People > Ashur-uballit I

Ashur-uballit I

Background

Ashur-uballit I (Aššur-uballiṭ I), who reigned between 1365 and 1330 BC, was the first king of the Middle Assyrian Empire (1365–1050 BC). After his father Eriba-Adad I (1392-1366 BC) had broken Mitanni influence over Assyria, Ashur-uballit I's defeat of the Mitanni king Shuttarna II marks Assyria's ascendancy over the Hurri-Mitanni Empire, and the beginning of its emergence as a powerful empire. Later on, due to disorder in Babylonia following the death of the Kassite king Burnaburiash II, Ashur-uballit established Kurigalzu II on the Babylonian throne, in the first of what would become a series of Assyrian interventions in Babylonian affairs. Contents [hide] 1 Amarna letters 2 Babylonian wars 3 See also 4 References 5 External links Amarna letters[edit] From the Amarna letters, a series of diplomatic letters from various Middle Eastern monarchs to Amenhotep III and Akhenaten of Egypt, we find two letters from Ashur-uballit I, the second being a follow-up letter to the first. In the letters, Ashur-uballit refers to his second predecessor Ashur-nadin-ahhe II as his "father" or "ancestor," rather than his actual father, Eriba-Adad I, which has led some critics of conventional Egyptian chronology, such as David Rohl, to claim that the Ashur-uballit of the Amarna letters was not the same as Ashur-uballit I. This, however, ignores the fact that monarchs in the Amarna letters frequently refer to predecessors as their "father," even if they were not their biological sons. In this case, Ashur-uballit presumably referred to Ashur-nadin-ahhe because the latter, unlike Eriba-Adad I, had previously corresponded with the Egyptian court.[original research?] Babylonian wars[edit] With Assyrian power firmly established, Ashur-uballit started to make contacts with other great nations. His messages to the Egyptians angered his Babylonian neighbour Burnaburiash II, who himself wrote to the Pharaoh: “with regard to my Assyrian vassals, it was not I who sent them to you. Why did they go to your country without proper authority? If you are loyal to me they will not negotiate any business. Send them to me empty-handed!”[1] Yet the new Assyrian power could not be denied, and Burnaburiash even married the daughter of the Assyrian king. He was succeeded by his son from the Assyrian wife, prince Kara-hardash, but a revolt soon broke out that showed the unpopularity of the Assyrians. Asshur-uballit would not allow his grandson to be cast aside, and duly invaded Babylon. Because Kara-Hardash was killed in the rebellion, the Assyrians placed on the Babylonian throne a certain Kurigalzu, who may have been Burnaburiash's son or grandson. But this new puppet king did not remain loyal to his master, and soon invaded Assyria. Ashur-uballit stopped the Babylonian army at Sugagu, not far south from the capital Assur.[2] However, Ashur-uballit I then counterattacked, and invaded Babylonia, appropriating hitherto Babylonian territory in central Mesopotamia, and forcing a treaty in Assyria's favour upon Karigalzu.[3] See also[edit] Amarna letter EA 15 References[edit] Jump up ^ M. van de Mieroop – A history of the ancient near east, 2006, pp. 127–128 Jump up ^ J. Oates – Babylon, 2003, pp 91–92 Jump up ^ Georges Roux - Ancient Iraq External links[edit] 2 Letters by Assur-uballit I to Pharaoh, EA 15, EA 16. Preceded by Eriba-Adad I King of Assyria 1365–1330 BCE Succeeded by Enlil-nirari [show] v t e Assyrian kings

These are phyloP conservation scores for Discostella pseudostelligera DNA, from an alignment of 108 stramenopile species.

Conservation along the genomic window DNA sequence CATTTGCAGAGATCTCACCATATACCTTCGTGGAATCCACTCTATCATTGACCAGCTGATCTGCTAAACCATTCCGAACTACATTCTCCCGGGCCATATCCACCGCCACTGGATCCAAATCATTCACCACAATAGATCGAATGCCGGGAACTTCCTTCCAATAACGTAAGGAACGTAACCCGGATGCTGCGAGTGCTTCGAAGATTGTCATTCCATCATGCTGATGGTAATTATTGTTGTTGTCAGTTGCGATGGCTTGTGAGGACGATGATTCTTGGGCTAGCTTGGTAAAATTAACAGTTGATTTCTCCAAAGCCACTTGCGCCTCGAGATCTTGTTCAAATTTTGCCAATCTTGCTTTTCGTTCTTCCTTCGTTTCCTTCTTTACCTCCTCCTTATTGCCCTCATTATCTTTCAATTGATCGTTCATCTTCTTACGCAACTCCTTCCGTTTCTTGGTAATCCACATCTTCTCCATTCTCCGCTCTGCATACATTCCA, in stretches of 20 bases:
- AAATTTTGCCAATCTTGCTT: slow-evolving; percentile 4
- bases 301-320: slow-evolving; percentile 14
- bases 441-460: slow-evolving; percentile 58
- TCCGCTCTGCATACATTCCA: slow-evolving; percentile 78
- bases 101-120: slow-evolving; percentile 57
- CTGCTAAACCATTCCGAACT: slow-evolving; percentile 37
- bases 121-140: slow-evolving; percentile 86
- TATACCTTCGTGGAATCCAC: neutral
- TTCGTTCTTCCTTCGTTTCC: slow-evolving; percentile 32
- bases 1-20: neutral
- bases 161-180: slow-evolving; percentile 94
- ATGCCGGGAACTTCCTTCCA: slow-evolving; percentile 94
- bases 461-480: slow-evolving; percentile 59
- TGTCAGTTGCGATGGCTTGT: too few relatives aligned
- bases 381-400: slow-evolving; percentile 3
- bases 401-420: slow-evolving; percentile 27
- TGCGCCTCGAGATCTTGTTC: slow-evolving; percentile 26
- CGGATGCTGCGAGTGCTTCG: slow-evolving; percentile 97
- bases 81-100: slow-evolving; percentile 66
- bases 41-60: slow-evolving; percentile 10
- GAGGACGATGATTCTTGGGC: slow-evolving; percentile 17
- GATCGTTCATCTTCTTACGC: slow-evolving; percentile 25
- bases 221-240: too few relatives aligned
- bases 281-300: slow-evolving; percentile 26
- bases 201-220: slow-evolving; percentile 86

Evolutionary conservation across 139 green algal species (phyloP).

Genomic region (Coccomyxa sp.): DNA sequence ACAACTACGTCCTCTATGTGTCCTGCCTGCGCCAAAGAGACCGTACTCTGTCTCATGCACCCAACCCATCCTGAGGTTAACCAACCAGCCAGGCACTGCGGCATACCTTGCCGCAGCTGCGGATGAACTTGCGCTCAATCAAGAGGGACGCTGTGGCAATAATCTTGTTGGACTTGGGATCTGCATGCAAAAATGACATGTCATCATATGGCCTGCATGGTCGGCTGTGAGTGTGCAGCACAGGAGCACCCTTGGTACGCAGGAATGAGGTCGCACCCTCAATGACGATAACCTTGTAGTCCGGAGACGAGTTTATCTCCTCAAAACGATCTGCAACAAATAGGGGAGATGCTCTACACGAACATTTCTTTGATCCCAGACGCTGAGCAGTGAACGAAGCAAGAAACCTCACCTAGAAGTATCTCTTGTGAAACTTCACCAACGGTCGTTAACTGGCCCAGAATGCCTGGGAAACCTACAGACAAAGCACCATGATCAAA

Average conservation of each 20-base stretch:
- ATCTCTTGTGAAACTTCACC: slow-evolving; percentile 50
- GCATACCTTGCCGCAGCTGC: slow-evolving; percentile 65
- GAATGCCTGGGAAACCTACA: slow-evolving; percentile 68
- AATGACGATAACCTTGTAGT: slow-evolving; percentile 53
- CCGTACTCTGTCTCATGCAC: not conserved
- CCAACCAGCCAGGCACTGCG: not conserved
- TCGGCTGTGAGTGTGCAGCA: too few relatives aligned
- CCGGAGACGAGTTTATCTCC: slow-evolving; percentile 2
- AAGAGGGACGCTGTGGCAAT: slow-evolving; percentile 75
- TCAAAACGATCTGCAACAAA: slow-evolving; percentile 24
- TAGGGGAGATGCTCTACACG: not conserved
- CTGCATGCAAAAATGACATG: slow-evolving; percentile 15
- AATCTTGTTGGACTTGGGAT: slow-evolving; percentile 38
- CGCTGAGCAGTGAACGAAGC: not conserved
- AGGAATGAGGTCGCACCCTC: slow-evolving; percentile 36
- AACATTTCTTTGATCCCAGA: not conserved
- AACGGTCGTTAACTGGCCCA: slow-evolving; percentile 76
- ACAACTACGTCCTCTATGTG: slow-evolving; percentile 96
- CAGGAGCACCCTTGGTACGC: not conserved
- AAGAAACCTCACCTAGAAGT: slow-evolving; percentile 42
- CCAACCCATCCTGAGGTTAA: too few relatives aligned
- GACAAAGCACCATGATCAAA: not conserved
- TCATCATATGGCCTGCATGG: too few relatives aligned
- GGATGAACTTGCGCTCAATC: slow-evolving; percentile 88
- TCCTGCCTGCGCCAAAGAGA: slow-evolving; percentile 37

Assyrian King List

King Name Years of Rule Kingdom
Eriba-Adad I 1380–1353 BCE Middle Assyrian Empire
Ashur-uballit I 1353–1318 BCE Middle Assyrian Empire
Enlil-nirari 1317–1308 BCE Middle Assyrian Empire
Arik-den-ili 1307–1296 BCE Middle Assyrian Empire
Adad-nirari I 1295–1264 BCE Middle Assyrian Empire
Shalmaneser I 1263–1234 BCE Middle Assyrian Empire
Tukulti-Ninurta I 1233–1197 BCE Middle Assyrian Empire
Ashur-nadin-apli 1196–1194 BCE Middle Assyrian Empire
Ashur-nirari III 1193–1188 BCE Middle Assyrian Empire
Enlil-kudurri-usur 1187–1183 BCE Middle Assyrian Empire
Ninurta-apal-Ekur 1182–1180 BCE Middle Assyrian Empire
Ashur-Dan I 1179-1133 BCE Middle Assyrian Empire
Ninurta-tukulti-Ashur 1333 BCE Middle Assyrian Empire
Mutakkil-nusku 1333 BCE Middle Assyrian Empire
Ashur-resh-ishi I 1133-1115 BCE Middle Assyrian Empire
Tiglath-Pileser I 1115-1076 BCE Middle Assyrian Empire
Asharid-apal-Ekur 1076-1074 BCE Middle Assyrian Empire
Ashur-bel-kala 1074-1056 BCE Middle Assyrian Empire
Eriba-Adad II 1056-1054 BCE Middle Assyrian Empire
Shamshi-Adad IV 1054-1050 BCE Middle Assyrian Empire
Ashur-nasir-pal I 1050-1031 BCE Middle Assyrian Empire
Shalmaneser II 1031-1019 BCE Middle Assyrian Empire
Ashur-nirari IV 1019-1013 BCE Middle Assyrian Empire
Ashur-rabi II 1013-972 BCE Middle Assyrian Empire
Ashur-resh-ishi II 972-967 BCE Middle Assyrian Empire
Tiglath-Pileser II 967-935 BCE Middle Assyrian Empire
Ashur-Dan II 935-912 BCE Middle Assyrian Empire
Adad-nirari II 912-891 BCE Middle Assyrian Empire
Tukulti-Ninurta II 891-884 BCE Middle Assyrian Empire
Ashur-nasir-pal II 884-859 BCE Middle Assyrian Empire
Shalmaneser III 859-824 BCE Middle Assyrian Empire
Shamshi-adad V 824-811 BCE Middle Assyrian Empire
Shammu-ramat 811-808 BCE Neo-Assyrian Empire
Adad-nirari III 811-783 BCE Neo-Assyrian Empire
Shalmeneser IV 783-773 BCE Neo-Assyrian Empire
Ashur-dan III 773-755 BCE Neo-Assyrian Empire
Ashur-nirari V 755-745 BCE Neo-Assyrian Empire
Tiglath-Pileser III 745-727 BCE Neo-Assyrian Empire
Shalmaneser V 727-722 BCE Neo-Assyrian Empire
Sargon II 722–705 BCE Neo-Assyrian Empire
Sennacherib 705–681 BCE Neo-Assyrian Empire
Esarhaddon 681–669 BCE Neo-Assyrian Empire
Ashurbanipal 669–631 BCE Neo-Assyrian Empire
Ashur-etli-ilani 631-627 BCE Neo-Assyrian Empire
Sin-shumu-lishir 626 BCE Neo-Assyrian Empire
Sin-shar-ishkun 627-612 BCE Neo-Assyrian Empire
Ashur-uballit II 612-608 BCE Neo-Assyrian Empire

Sources

Primary Sources

Secondary Sources